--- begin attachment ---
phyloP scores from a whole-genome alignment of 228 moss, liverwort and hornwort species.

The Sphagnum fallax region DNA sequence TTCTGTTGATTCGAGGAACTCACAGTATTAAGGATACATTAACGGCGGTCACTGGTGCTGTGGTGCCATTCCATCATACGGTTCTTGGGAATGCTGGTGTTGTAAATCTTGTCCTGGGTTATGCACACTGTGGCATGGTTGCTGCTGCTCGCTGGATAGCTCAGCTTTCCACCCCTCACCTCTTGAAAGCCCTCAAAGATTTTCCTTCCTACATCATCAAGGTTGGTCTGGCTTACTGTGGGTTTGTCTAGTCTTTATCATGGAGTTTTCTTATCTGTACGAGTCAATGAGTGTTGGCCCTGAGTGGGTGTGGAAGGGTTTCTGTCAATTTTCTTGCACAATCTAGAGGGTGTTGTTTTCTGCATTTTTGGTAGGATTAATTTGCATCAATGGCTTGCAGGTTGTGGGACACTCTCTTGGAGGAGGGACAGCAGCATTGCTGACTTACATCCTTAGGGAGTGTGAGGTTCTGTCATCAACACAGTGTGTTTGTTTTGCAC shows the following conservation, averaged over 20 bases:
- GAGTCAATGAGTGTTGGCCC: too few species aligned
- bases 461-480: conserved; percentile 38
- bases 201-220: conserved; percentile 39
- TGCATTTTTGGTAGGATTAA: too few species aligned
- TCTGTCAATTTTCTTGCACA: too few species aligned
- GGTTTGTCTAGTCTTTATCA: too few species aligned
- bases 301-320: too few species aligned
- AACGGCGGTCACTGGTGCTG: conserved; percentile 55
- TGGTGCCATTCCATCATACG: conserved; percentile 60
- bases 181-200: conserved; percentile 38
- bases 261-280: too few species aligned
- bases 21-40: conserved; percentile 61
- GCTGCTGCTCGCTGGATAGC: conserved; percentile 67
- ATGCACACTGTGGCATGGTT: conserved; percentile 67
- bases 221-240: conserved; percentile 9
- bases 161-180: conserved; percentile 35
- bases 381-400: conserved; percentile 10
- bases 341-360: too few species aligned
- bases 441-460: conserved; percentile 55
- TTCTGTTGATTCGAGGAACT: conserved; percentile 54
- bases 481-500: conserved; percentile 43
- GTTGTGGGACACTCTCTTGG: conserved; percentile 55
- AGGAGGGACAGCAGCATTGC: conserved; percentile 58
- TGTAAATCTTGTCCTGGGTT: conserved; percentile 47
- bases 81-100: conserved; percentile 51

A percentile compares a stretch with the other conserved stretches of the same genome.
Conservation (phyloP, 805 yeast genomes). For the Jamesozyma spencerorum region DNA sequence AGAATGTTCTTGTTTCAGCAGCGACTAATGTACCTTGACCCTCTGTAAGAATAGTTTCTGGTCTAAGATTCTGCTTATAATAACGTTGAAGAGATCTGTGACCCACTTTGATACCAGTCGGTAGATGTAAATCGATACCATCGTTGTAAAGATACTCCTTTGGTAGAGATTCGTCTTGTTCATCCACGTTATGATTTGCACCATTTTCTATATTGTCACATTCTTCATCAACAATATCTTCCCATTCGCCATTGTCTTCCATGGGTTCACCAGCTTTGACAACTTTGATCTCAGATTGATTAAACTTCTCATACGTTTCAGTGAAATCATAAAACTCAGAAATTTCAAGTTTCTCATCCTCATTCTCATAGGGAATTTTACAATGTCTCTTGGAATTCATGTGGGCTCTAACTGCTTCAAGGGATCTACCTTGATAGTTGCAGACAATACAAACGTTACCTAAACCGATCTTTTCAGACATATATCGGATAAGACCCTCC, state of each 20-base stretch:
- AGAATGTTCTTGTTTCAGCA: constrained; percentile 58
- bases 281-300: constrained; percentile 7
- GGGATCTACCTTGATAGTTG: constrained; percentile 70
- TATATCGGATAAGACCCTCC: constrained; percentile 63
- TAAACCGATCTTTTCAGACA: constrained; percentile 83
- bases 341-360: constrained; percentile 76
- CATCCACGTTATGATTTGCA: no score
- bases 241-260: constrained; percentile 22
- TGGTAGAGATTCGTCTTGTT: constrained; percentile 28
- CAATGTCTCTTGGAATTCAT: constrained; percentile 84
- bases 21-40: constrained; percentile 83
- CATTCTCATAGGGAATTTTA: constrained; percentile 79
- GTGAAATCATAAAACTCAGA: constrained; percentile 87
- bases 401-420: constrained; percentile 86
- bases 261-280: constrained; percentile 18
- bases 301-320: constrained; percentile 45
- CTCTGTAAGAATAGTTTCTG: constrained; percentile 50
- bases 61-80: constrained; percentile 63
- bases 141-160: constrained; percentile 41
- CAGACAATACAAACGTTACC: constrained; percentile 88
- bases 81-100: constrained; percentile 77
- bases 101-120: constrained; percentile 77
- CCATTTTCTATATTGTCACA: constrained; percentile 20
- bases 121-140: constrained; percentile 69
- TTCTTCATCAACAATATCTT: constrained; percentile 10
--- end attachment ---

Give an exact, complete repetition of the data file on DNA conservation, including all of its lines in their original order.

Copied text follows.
phyloP scores from a whole-genome alignment of 228 moss, liverwort and hornwort species.

The Sphagnum fallax region DNA sequence TTCTGTTGATTCGAGGAACTCACAGTATTAAGGATACATTAACGGCGGTCACTGGTGCTGTGGTGCCATTCCATCATACGGTTCTTGGGAATGCTGGTGTTGTAAATCTTGTCCTGGGTTATGCACACTGTGGCATGGTTGCTGCTGCTCGCTGGATAGCTCAGCTTTCCACCCCTCACCTCTTGAAAGCCCTCAAAGATTTTCCTTCCTACATCATCAAGGTTGGTCTGGCTTACTGTGGGTTTGTCTAGTCTTTATCATGGAGTTTTCTTATCTGTACGAGTCAATGAGTGTTGGCCCTGAGTGGGTGTGGAAGGGTTTCTGTCAATTTTCTTGCACAATCTAGAGGGTGTTGTTTTCTGCATTTTTGGTAGGATTAATTTGCATCAATGGCTTGCAGGTTGTGGGACACTCTCTTGGAGGAGGGACAGCAGCATTGCTGACTTACATCCTTAGGGAGTGTGAGGTTCTGTCATCAACACAGTGTGTTTGTTTTGCAC shows the following conservation, averaged over 20 bases:
- GAGTCAATGAGTGTTGGCCC: too few species aligned
- bases 461-480: conserved; percentile 38
- bases 201-220: conserved; percentile 39
- TGCATTTTTGGTAGGATTAA: too few species aligned
- TCTGTCAATTTTCTTGCACA: too few species aligned
- GGTTTGTCTAGTCTTTATCA: too few species aligned
- bases 301-320: too few species aligned
- AACGGCGGTCACTGGTGCTG: conserved; percentile 55
- TGGTGCCATTCCATCATACG: conserved; percentile 60
- bases 181-200: conserved; percentile 38
- bases 261-280: too few species aligned
- bases 21-40: conserved; percentile 61
- GCTGCTGCTCGCTGGATAGC: conserved; percentile 67
- ATGCACACTGTGGCATGGTT: conserved; percentile 67
- bases 221-240: conserved; percentile 9
- bases 161-180: conserved; percentile 35
- bases 381-400: conserved; percentile 10
- bases 341-360: too few species aligned
- bases 441-460: conserved; percentile 55
- TTCTGTTGATTCGAGGAACT: conserved; percentile 54
- bases 481-500: conserved; percentile 43
- GTTGTGGGACACTCTCTTGG: conserved; percentile 55
- AGGAGGGACAGCAGCATTGC: conserved; percentile 58
- TGTAAATCTTGTCCTGGGTT: conserved; percentile 47
- bases 81-100: conserved; percentile 51

A percentile compares a stretch with the other conserved stretches of the same genome.
Conservation (phyloP, 805 yeast genomes). For the Jamesozyma spencerorum region DNA sequence AGAATGTTCTTGTTTCAGCAGCGACTAATGTACCTTGACCCTCTGTAAGAATAGTTTCTGGTCTAAGATTCTGCTTATAATAACGTTGAAGAGATCTGTGACCCACTTTGATACCAGTCGGTAGATGTAAATCGATACCATCGTTGTAAAGATACTCCTTTGGTAGAGATTCGTCTTGTTCATCCACGTTATGATTTGCACCATTTTCTATATTGTCACATTCTTCATCAACAATATCTTCCCATTCGCCATTGTCTTCCATGGGTTCACCAGCTTTGACAACTTTGATCTCAGATTGATTAAACTTCTCATACGTTTCAGTGAAATCATAAAACTCAGAAATTTCAAGTTTCTCATCCTCATTCTCATAGGGAATTTTACAATGTCTCTTGGAATTCATGTGGGCTCTAACTGCTTCAAGGGATCTACCTTGATAGTTGCAGACAATACAAACGTTACCTAAACCGATCTTTTCAGACATATATCGGATAAGACCCTCC, state of each 20-base stretch:
- AGAATGTTCTTGTTTCAGCA: constrained; percentile 58
- bases 281-300: constrained; percentile 7
- GGGATCTACCTTGATAGTTG: constrained; percentile 70
- TATATCGGATAAGACCCTCC: constrained; percentile 63
- TAAACCGATCTTTTCAGACA: constrained; percentile 83
- bases 341-360: constrained; percentile 76
- CATCCACGTTATGATTTGCA: no score
- bases 241-260: constrained; percentile 22
- TGGTAGAGATTCGTCTTGTT: constrained; percentile 28
- CAATGTCTCTTGGAATTCAT: constrained; percentile 84
- bases 21-40: constrained; percentile 83
- CATTCTCATAGGGAATTTTA: constrained; percentile 79
- GTGAAATCATAAAACTCAGA: constrained; percentile 87
- bases 401-420: constrained; percentile 86
- bases 261-280: constrained; percentile 18
- bases 301-320: constrained; percentile 45
- CTCTGTAAGAATAGTTTCTG: constrained; percentile 50
- bases 61-80: constrained; percentile 63
- bases 141-160: constrained; percentile 41
- CAGACAATACAAACGTTACC: constrained; percentile 88
- bases 81-100: constrained; percentile 77
- bases 101-120: constrained; percentile 77
- CCATTTTCTATATTGTCACA: constrained; percentile 20
- bases 121-140: constrained; percentile 69
- TTCTTCATCAACAATATCTT: constrained; percentile 10